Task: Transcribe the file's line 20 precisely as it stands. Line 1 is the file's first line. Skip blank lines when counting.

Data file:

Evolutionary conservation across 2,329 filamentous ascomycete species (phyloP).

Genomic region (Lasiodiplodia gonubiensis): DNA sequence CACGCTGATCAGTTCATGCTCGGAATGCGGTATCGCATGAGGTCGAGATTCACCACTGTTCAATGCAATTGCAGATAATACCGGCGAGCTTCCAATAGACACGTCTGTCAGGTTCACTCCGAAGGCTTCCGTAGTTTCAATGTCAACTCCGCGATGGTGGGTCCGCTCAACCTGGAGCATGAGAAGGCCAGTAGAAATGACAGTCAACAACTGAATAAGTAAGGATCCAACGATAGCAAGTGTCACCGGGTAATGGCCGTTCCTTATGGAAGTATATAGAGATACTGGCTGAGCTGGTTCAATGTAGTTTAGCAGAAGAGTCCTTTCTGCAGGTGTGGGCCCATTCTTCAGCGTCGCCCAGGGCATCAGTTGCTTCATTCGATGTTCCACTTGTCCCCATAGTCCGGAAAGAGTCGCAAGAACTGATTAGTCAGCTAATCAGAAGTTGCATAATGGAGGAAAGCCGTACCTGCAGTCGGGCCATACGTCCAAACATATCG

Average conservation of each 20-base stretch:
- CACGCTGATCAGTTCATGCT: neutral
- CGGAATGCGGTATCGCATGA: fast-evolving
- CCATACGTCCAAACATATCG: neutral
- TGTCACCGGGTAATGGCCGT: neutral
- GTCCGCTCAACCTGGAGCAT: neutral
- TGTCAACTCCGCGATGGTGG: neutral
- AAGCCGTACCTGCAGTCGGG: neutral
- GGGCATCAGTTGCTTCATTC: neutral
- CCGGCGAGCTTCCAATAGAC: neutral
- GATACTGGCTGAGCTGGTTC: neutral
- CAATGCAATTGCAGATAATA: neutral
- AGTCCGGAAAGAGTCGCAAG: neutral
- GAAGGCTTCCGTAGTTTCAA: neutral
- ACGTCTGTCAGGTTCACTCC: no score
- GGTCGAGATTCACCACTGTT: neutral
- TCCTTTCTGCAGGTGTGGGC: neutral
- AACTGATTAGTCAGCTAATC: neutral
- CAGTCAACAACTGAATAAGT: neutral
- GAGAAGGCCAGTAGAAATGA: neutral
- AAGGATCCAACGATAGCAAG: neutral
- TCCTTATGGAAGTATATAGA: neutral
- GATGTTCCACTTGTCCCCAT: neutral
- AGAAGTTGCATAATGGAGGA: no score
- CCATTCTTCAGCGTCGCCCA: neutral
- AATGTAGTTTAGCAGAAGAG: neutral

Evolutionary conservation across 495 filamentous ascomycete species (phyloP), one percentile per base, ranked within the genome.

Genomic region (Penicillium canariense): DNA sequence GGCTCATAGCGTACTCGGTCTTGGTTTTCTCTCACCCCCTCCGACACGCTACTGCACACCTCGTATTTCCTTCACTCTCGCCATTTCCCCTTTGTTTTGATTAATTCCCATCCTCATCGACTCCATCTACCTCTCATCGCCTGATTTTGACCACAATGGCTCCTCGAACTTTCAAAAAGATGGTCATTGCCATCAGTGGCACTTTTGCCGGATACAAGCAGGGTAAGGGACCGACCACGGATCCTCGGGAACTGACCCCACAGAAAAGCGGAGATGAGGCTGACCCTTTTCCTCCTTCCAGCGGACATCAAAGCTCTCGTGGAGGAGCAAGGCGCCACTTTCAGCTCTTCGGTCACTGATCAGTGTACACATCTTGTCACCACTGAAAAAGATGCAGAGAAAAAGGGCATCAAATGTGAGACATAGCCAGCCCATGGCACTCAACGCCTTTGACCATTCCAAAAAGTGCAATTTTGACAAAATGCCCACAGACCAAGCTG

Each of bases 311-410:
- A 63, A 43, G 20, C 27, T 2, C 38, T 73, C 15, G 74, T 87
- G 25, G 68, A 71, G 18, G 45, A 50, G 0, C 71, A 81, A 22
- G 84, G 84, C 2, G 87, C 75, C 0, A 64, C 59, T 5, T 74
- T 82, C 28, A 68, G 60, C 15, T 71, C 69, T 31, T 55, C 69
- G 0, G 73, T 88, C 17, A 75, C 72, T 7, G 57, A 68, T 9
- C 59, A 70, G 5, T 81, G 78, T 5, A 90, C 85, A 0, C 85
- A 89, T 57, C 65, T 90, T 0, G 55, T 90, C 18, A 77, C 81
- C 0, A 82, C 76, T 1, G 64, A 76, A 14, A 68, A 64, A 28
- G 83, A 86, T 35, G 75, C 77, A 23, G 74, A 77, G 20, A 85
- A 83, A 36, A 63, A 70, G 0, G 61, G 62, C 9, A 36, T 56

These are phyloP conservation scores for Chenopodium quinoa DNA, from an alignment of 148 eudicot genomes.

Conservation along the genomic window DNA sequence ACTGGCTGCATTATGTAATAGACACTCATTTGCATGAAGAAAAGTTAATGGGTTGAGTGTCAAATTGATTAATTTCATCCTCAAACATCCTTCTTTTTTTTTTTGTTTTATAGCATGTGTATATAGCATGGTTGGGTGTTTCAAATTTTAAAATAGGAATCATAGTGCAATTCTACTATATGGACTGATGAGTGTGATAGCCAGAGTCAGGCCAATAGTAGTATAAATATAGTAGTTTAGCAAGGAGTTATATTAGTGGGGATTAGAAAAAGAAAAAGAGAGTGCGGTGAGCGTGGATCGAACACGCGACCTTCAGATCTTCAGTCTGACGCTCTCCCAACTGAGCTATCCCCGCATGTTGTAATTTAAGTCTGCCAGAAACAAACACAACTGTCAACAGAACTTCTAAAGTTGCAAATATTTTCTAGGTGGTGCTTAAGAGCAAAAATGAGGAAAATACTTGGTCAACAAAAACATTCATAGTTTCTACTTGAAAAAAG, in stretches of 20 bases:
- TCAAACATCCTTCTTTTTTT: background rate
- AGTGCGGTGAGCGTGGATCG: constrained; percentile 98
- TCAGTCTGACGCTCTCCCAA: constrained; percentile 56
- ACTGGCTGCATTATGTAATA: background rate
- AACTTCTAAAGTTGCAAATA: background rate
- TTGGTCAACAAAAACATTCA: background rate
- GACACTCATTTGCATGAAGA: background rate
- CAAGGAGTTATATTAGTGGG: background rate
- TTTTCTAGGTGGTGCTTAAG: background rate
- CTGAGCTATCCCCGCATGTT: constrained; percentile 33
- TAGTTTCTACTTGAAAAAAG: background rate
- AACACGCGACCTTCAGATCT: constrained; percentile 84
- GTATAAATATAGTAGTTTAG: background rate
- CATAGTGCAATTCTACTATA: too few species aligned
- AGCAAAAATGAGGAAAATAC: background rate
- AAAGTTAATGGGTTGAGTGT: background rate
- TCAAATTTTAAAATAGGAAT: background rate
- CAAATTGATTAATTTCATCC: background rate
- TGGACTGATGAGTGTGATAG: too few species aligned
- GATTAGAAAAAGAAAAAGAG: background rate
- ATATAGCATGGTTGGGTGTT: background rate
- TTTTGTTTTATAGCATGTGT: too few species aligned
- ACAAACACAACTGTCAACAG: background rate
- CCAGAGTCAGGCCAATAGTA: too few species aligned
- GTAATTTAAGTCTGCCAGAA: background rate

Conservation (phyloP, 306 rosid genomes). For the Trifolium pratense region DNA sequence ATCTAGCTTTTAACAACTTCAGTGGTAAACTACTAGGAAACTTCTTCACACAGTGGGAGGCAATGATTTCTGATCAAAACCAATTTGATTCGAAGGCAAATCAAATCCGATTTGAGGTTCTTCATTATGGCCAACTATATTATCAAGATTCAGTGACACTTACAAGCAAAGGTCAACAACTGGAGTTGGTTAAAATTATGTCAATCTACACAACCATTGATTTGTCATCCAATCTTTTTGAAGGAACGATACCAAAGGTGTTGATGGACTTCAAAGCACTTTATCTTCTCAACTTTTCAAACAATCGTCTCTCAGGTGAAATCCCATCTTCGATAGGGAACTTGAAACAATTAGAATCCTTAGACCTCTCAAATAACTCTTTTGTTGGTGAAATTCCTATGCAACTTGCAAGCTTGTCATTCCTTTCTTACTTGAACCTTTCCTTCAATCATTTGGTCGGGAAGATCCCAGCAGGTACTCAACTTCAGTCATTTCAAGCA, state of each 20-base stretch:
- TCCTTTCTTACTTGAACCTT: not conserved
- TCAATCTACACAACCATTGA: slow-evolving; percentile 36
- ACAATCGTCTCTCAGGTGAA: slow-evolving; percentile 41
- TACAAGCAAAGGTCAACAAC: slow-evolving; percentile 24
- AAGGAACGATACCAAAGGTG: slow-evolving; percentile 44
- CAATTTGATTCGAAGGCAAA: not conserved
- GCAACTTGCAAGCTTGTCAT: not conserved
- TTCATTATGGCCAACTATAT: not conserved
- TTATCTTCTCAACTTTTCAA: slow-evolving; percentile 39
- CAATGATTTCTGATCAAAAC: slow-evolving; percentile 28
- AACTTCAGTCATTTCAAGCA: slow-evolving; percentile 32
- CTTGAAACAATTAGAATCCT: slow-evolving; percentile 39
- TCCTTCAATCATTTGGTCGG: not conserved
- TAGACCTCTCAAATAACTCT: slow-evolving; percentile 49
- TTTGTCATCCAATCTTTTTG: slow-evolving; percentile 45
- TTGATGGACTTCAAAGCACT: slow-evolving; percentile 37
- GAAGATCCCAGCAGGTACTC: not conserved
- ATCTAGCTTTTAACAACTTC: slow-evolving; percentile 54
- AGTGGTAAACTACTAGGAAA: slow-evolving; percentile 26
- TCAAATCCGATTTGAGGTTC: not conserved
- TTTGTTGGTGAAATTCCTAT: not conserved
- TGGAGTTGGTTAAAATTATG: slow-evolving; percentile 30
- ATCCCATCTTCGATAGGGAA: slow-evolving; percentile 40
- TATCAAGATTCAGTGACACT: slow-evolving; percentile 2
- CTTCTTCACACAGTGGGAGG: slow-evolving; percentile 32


- AACTGATTAGTCAGCTAATC: neutral